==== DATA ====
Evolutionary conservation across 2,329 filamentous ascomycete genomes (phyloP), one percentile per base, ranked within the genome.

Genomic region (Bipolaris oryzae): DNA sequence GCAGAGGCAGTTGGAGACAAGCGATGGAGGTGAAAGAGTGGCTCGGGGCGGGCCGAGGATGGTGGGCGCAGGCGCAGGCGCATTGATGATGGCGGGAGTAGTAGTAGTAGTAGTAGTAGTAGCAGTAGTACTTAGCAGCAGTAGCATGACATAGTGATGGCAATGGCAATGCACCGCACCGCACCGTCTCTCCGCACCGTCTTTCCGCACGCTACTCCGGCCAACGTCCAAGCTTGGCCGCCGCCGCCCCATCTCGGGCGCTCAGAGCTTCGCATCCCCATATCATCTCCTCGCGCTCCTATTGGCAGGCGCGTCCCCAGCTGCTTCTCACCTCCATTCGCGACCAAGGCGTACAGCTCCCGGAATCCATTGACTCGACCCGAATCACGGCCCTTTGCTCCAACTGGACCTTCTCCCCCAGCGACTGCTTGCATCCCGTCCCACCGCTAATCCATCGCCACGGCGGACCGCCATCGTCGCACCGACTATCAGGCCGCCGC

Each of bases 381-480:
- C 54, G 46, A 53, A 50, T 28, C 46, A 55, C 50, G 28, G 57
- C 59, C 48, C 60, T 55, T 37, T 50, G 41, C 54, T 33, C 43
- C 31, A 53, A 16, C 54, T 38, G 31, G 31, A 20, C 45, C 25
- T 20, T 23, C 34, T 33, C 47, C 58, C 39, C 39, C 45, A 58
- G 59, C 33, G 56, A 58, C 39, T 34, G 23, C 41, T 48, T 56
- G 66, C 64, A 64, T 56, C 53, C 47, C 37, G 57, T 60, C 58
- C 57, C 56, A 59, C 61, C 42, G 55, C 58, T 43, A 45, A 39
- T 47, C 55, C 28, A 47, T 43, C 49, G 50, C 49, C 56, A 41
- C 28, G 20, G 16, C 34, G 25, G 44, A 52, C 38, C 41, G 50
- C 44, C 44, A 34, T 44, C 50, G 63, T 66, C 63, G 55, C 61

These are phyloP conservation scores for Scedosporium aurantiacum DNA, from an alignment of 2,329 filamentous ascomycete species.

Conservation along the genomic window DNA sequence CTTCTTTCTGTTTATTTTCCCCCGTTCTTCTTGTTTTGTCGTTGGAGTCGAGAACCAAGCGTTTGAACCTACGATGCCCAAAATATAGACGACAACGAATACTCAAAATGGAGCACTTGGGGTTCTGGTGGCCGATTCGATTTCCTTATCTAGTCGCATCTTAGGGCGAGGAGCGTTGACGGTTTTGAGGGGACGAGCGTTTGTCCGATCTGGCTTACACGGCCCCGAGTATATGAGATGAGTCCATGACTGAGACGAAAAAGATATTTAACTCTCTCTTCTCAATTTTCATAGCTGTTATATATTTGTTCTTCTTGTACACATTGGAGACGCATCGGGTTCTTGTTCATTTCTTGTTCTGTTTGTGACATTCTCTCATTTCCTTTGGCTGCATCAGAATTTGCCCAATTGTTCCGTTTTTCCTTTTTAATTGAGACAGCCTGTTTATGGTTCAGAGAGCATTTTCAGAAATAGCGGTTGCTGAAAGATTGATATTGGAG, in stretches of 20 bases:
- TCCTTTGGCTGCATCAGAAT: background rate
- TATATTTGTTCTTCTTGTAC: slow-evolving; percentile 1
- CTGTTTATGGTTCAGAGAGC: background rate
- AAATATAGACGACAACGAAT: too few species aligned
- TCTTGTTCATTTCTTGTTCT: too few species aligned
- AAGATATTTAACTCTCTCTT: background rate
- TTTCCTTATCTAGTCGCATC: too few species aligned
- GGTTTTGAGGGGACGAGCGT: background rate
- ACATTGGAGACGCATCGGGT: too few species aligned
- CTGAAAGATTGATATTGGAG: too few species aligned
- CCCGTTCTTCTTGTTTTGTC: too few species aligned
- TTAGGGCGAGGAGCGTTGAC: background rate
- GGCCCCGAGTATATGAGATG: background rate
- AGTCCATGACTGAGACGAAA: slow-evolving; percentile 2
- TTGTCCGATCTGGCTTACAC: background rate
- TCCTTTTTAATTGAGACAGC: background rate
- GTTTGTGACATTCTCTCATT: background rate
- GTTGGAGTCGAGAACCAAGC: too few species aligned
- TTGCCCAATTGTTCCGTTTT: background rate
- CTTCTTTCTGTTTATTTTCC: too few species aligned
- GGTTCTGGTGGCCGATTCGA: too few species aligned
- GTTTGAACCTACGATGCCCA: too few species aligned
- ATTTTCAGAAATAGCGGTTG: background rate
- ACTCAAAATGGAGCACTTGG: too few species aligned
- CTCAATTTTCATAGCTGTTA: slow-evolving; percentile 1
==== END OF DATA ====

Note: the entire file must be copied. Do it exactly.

Evolutionary conservation across 2,329 filamentous ascomycete genomes (phyloP), one percentile per base, ranked within the genome.

Genomic region (Bipolaris oryzae): DNA sequence GCAGAGGCAGTTGGAGACAAGCGATGGAGGTGAAAGAGTGGCTCGGGGCGGGCCGAGGATGGTGGGCGCAGGCGCAGGCGCATTGATGATGGCGGGAGTAGTAGTAGTAGTAGTAGTAGTAGCAGTAGTACTTAGCAGCAGTAGCATGACATAGTGATGGCAATGGCAATGCACCGCACCGCACCGTCTCTCCGCACCGTCTTTCCGCACGCTACTCCGGCCAACGTCCAAGCTTGGCCGCCGCCGCCCCATCTCGGGCGCTCAGAGCTTCGCATCCCCATATCATCTCCTCGCGCTCCTATTGGCAGGCGCGTCCCCAGCTGCTTCTCACCTCCATTCGCGACCAAGGCGTACAGCTCCCGGAATCCATTGACTCGACCCGAATCACGGCCCTTTGCTCCAACTGGACCTTCTCCCCCAGCGACTGCTTGCATCCCGTCCCACCGCTAATCCATCGCCACGGCGGACCGCCATCGTCGCACCGACTATCAGGCCGCCGC

Each of bases 381-480:
- C 54, G 46, A 53, A 50, T 28, C 46, A 55, C 50, G 28, G 57
- C 59, C 48, C 60, T 55, T 37, T 50, G 41, C 54, T 33, C 43
- C 31, A 53, A 16, C 54, T 38, G 31, G 31, A 20, C 45, C 25
- T 20, T 23, C 34, T 33, C 47, C 58, C 39, C 39, C 45, A 58
- G 59, C 33, G 56, A 58, C 39, T 34, G 23, C 41, T 48, T 56
- G 66, C 64, A 64, T 56, C 53, C 47, C 37, G 57, T 60, C 58
- C 57, C 56, A 59, C 61, C 42, G 55, C 58, T 43, A 45, A 39
- T 47, C 55, C 28, A 47, T 43, C 49, G 50, C 49, C 56, A 41
- C 28, G 20, G 16, C 34, G 25, G 44, A 52, C 38, C 41, G 50
- C 44, C 44, A 34, T 44, C 50, G 63, T 66, C 63, G 55, C 61

These are phyloP conservation scores for Scedosporium aurantiacum DNA, from an alignment of 2,329 filamentous ascomycete species.

Conservation along the genomic window DNA sequence CTTCTTTCTGTTTATTTTCCCCCGTTCTTCTTGTTTTGTCGTTGGAGTCGAGAACCAAGCGTTTGAACCTACGATGCCCAAAATATAGACGACAACGAATACTCAAAATGGAGCACTTGGGGTTCTGGTGGCCGATTCGATTTCCTTATCTAGTCGCATCTTAGGGCGAGGAGCGTTGACGGTTTTGAGGGGACGAGCGTTTGTCCGATCTGGCTTACACGGCCCCGAGTATATGAGATGAGTCCATGACTGAGACGAAAAAGATATTTAACTCTCTCTTCTCAATTTTCATAGCTGTTATATATTTGTTCTTCTTGTACACATTGGAGACGCATCGGGTTCTTGTTCATTTCTTGTTCTGTTTGTGACATTCTCTCATTTCCTTTGGCTGCATCAGAATTTGCCCAATTGTTCCGTTTTTCCTTTTTAATTGAGACAGCCTGTTTATGGTTCAGAGAGCATTTTCAGAAATAGCGGTTGCTGAAAGATTGATATTGGAG, in stretches of 20 bases:
- TCCTTTGGCTGCATCAGAAT: background rate
- TATATTTGTTCTTCTTGTAC: slow-evolving; percentile 1
- CTGTTTATGGTTCAGAGAGC: background rate
- AAATATAGACGACAACGAAT: too few species aligned
- TCTTGTTCATTTCTTGTTCT: too few species aligned
- AAGATATTTAACTCTCTCTT: background rate
- TTTCCTTATCTAGTCGCATC: too few species aligned
- GGTTTTGAGGGGACGAGCGT: background rate
- ACATTGGAGACGCATCGGGT: too few species aligned
- CTGAAAGATTGATATTGGAG: too few species aligned
- CCCGTTCTTCTTGTTTTGTC: too few species aligned
- TTAGGGCGAGGAGCGTTGAC: background rate
- GGCCCCGAGTATATGAGATG: background rate
- AGTCCATGACTGAGACGAAA: slow-evolving; percentile 2
- TTGTCCGATCTGGCTTACAC: background rate
- TCCTTTTTAATTGAGACAGC: background rate
- GTTTGTGACATTCTCTCATT: background rate
- GTTGGAGTCGAGAACCAAGC: too few species aligned
- TTGCCCAATTGTTCCGTTTT: background rate
- CTTCTTTCTGTTTATTTTCC: too few species aligned
- GGTTCTGGTGGCCGATTCGA: too few species aligned
- GTTTGAACCTACGATGCCCA: too few species aligned
- ATTTTCAGAAATAGCGGTTG: background rate
- ACTCAAAATGGAGCACTTGG: too few species aligned
- CTCAATTTTCATAGCTGTTA: slow-evolving; percentile 1